New evidence in passive vs active investment debate

UBS looks at the performance of funds in Europe over a 20 year period
Thursday 09 Nov 2017 Author: Steven Frazer

There is new evidence that firmly supports actively managed funds in the passive versus active debate.

Investment bank UBS has analysed the performance of more than 27,000 mutual funds in Europe over the past 20 years. It found active managers have collectively outperformed their benchmark after fees by average 0.42% per year since 2000.

That figure rises to 0.78% outperformance per year when comparing after-fee returns to their passive competition rather than benchmark. We’ll explain what all those terms mean in
a second.

A reminder about the debate

A dispute has raged for years over which type of investment delivers the better overall returns for investors: active or passive?

Passive investment means buying a vehicle such as a tracker fund or exchange-traded fund (ETF) which mirrors the performance of a broad cross section of the market or perhaps a specific industry or geography. Good examples include a FTSE 100 tracker fund or an emerging markets-based ETF.

Active investment involves a fund manager hand-picking stocks, bonds, property or other assets; with portfolio weightings that match their investment objectives. The most ubiquitous styles of active management include value, quality and momentum.

The aim of active management is to outperform a benchmark such as a specific stock market index.

Fees, fees, fees

One of the biggest criticisms of active management is the higher fees compared to passive investments. Subsequently, there is widespread belief that passive investments equal lower costs and better performance.

Global passive assets are set to more than double from $14trn in 2016 to $37trn by 2025, according to a recent report from professional services firm PwC, emphasising their growing popularity.

Some industry observers have even speculated on the demise of active portfolio management completely.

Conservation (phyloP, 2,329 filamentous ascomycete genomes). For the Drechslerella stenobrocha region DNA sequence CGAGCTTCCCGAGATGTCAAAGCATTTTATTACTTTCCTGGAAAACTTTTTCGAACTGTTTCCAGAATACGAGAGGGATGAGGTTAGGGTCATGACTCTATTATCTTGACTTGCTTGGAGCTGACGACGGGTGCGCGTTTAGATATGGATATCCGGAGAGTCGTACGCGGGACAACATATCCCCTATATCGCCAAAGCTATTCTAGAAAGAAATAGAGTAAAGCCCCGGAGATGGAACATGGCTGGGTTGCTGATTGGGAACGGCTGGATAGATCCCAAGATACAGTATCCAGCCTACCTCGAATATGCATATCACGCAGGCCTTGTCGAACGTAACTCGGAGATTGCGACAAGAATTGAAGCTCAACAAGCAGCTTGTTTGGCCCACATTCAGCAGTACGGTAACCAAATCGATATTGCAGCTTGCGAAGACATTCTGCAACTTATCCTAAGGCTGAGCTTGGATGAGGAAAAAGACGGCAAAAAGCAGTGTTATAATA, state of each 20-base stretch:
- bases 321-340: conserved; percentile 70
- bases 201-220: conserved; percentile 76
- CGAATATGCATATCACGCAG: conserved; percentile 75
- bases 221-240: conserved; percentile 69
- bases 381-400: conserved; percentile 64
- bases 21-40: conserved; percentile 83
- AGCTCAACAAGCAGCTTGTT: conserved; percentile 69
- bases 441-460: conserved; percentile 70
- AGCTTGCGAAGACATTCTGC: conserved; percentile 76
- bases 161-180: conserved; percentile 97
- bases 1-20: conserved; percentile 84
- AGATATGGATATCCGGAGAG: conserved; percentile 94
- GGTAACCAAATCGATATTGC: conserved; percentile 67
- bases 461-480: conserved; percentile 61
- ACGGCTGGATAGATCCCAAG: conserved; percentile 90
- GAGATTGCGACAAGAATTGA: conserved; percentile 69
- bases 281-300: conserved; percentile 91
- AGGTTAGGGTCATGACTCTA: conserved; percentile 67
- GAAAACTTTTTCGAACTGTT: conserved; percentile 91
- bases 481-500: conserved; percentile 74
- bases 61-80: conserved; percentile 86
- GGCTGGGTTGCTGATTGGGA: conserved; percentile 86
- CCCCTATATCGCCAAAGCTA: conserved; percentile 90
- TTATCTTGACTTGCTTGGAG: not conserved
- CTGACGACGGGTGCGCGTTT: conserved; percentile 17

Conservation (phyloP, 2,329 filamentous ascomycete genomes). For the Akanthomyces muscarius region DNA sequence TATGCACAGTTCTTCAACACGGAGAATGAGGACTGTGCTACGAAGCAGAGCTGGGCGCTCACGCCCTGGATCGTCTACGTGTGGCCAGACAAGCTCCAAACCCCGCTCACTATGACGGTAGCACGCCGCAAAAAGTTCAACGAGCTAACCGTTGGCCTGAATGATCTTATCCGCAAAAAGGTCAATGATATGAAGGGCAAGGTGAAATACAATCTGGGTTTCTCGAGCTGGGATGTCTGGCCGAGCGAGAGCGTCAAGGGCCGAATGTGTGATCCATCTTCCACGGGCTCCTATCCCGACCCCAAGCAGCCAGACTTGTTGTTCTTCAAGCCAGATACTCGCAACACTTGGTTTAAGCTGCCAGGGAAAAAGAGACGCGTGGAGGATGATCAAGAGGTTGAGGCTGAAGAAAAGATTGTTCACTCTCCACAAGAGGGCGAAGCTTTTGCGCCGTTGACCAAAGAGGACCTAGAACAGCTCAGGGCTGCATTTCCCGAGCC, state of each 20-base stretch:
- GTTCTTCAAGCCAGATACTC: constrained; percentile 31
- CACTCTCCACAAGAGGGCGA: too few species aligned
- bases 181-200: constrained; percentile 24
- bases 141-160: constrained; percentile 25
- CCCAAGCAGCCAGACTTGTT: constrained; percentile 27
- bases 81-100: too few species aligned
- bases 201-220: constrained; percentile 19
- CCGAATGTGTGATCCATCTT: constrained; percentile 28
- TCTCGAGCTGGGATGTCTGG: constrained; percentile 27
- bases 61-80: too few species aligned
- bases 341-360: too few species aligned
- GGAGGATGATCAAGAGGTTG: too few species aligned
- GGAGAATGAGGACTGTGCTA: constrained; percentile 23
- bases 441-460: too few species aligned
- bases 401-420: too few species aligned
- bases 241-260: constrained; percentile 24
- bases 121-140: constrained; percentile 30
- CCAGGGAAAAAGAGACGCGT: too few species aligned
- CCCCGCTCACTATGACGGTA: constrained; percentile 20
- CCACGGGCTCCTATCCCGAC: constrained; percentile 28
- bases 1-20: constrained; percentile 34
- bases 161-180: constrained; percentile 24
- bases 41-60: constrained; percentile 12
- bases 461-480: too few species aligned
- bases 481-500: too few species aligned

Analysts at UBS beg to differ, saying the belief that active funds underperform benchmarks ‘is a myth… even after fees’.

Active performance isn't universal

When it comes to outperformance, not every strategy is equal. For example, UBS found that European actively-managed funds focused on US and global investment strategies (about one third of the total assets under management) have underperformed their benchmark and the performance of passive products since the financial crisis.

The real discussion

The debate really boils down to market efficiency. In essence, it might be described as the degree to which all publicly available information is already reflected in a security’s price.

In theory, the more efficient a given market is, the harder it is to outperform the simple strategy of holding a passive basket of all the securities in it.

But while the market may be completely efficient some of the time, and reasonably efficient most of the time, it isn’t completely efficient all of the time as market structure and participant supply/demand characteristics change.

It is on these sometime inefficiencies that active managers hope to capitalise. One way of doing this is to specialise and become a relative expert in a niche. Many fund managers do this by concentrating on a particular sector, geography or style.

Private investors often do this too, typically concentrating on smaller companies, where professional research is limited. Some stocks are priced incorrectly because most investors don’t know these companies exist or don’t properly understand the story.

The UBS report comments: ‘We found more focused and specialised funds are more likely, as a group, to generate alpha.’ Alpha describes the excess returns of a fund relative to the return of a benchmark index.

Moving the discussion on

On the surface, it would seem that investors are migrating toward passive strategies. Yet investors are increasingly using both active and passive products as tactical bets. This might be to provide hedging, gain from sector rotation strategies or boost a portfolio’s exposure to emerging markets, for example.

‘It is important to remember that in a rising market passive returns are very attractive at low cost but that inevitable market corrections will bring a continued appreciation for the value of active investments,’ says PwC’s Olwyn Alexander, leader of its global asset and wealth management team.

‘Both will be key building blocks in balanced portfolios to meet specific investor outcomes.’

We don’t expect arguments over passive or active investment to stop anytime soon. But perhaps a more productive debate for investors would be deciding how much of your optimal portfolio should be in active or passive investments. (SF)

Why passive funds can underperform a benchmark

They experience tracking error as they cannot perfectly match the performance of the benchmark. This tracking error is greatest in periods where constituents are added and/or removed from a benchmark.

Passive funds charge fees to cover the administration of the fund’s assets, transactional costs and management fees. As a result, in a perfect world, where there is no tracking error, passive funds will always underperform their benchmark due to these costs.

Source: UBS

 

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